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Biosourced plastics are one of the solutions for decarbonising our industry

An interview with René Bethmann, Senior Innovation Manager at German outdoor equipment manufacturer Vaude.
Biosourced plastics are one of the solutions for decarbonising our industry
Biosourced plastics are one of the solutions for decarbonising our industry

As Senior Innovation Manager, what is your role at Vaude?

We are looking to have a completely neutral impact on the environment and we know that this means decarbonising our products and our industry in general. Our goal is very concrete as we estimate that by 2024, 90% of our production will contain more than 50% recycled or biosourced materials. That's the goal for the future and we are working hard to achieve it. My role is both scientific and technical, as I am in charge of evaluating new materials, mainly textiles, that will help us to achieve this goal. Biosourced materials are very high on the list of priorities.


What is your opinion of biosourced materials?

What are we talking about, exactly? In our business, we can use biosourced materials that are not chemically processed and are therefore entirely natural, such as organic cotton, hemp or kapok. Animal-based raw materials such as down, merino wool or leather can also be used. Then there are bioplastics, polymers chemically designed from renewable materials such as wood fibre, castor oil, sugar cane, etc. They are an interesting alternative to petroleum-based polymers because they help to decarbonise our industry.

But I think we need to go even further, because a product or material having an “organic” origin does not necessarily mean that is sustainable. We need to analyse its life cycle by looking at its origin: how it is produced, how much water it requires, whether it requires pesticides, etc., and its management at the end of its life: is it compostable? Can it be recycled?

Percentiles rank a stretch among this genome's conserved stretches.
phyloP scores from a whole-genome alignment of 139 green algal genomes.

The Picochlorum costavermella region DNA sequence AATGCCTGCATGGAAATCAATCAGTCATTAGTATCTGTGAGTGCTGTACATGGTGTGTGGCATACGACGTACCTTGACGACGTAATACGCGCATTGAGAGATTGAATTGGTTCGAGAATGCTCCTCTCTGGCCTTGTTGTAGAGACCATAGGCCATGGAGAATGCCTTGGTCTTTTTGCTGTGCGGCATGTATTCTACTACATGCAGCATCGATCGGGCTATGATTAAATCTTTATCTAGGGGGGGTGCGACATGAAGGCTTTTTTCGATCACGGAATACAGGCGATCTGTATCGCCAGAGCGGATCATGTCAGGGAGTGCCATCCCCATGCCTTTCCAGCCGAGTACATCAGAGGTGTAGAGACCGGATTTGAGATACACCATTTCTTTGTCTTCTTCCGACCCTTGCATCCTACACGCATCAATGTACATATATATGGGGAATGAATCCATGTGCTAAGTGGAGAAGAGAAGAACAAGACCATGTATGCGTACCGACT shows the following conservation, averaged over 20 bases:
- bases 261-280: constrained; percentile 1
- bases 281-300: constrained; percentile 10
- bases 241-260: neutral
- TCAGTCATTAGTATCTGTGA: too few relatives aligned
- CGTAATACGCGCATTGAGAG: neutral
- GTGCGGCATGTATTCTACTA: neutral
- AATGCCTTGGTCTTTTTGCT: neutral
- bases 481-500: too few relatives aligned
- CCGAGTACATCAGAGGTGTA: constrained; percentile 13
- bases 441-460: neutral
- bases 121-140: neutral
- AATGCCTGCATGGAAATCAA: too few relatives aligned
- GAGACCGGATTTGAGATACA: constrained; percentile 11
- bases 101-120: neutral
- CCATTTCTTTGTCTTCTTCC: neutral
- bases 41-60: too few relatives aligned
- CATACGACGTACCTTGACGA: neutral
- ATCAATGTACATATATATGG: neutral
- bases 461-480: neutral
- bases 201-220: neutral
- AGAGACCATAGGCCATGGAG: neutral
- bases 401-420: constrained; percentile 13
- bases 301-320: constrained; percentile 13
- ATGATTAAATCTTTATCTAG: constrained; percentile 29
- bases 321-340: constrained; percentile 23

In your opinion, are bioplastics preferable to recycled plastics?

I think that recycled plastics will become extremely commonplace, but they won't be able to do everything. Not only because they are not infinitely recyclable because they lose some of their properties over the course of the different cycles, but above all because they will not be produced in sufficient quantities to meet the ever-increasing demand for polymers worldwide. It will always be necessary to produce virgin materials. To make them more neutral, substitutes must be found to free us from oil and gas. This is where biosourced polymers come in. To answer your question frankly, it is not wise to compare recycled plastics with biosourced plastics. They are complementary!


Which biosourced polymers do you use and what are their applications?

There are several. Some are very well known, others less so, such as s.Café®. The latter is a polymer based on coffee grounds from which an oil and subsequently a polyol, a chemical element that is essential for making polyurethane, are extracted. Thanks to this innovative technology, we can replace up to 25% of conventional polyurethane with s.Café®.


This biosourced material, like recycled PET, is used in our waterproof and breathable Ceplex Green membranes.


They are used to make our mountain jackets windproof and rainproof. We are particularly pleased with the result because these membranes are very effective.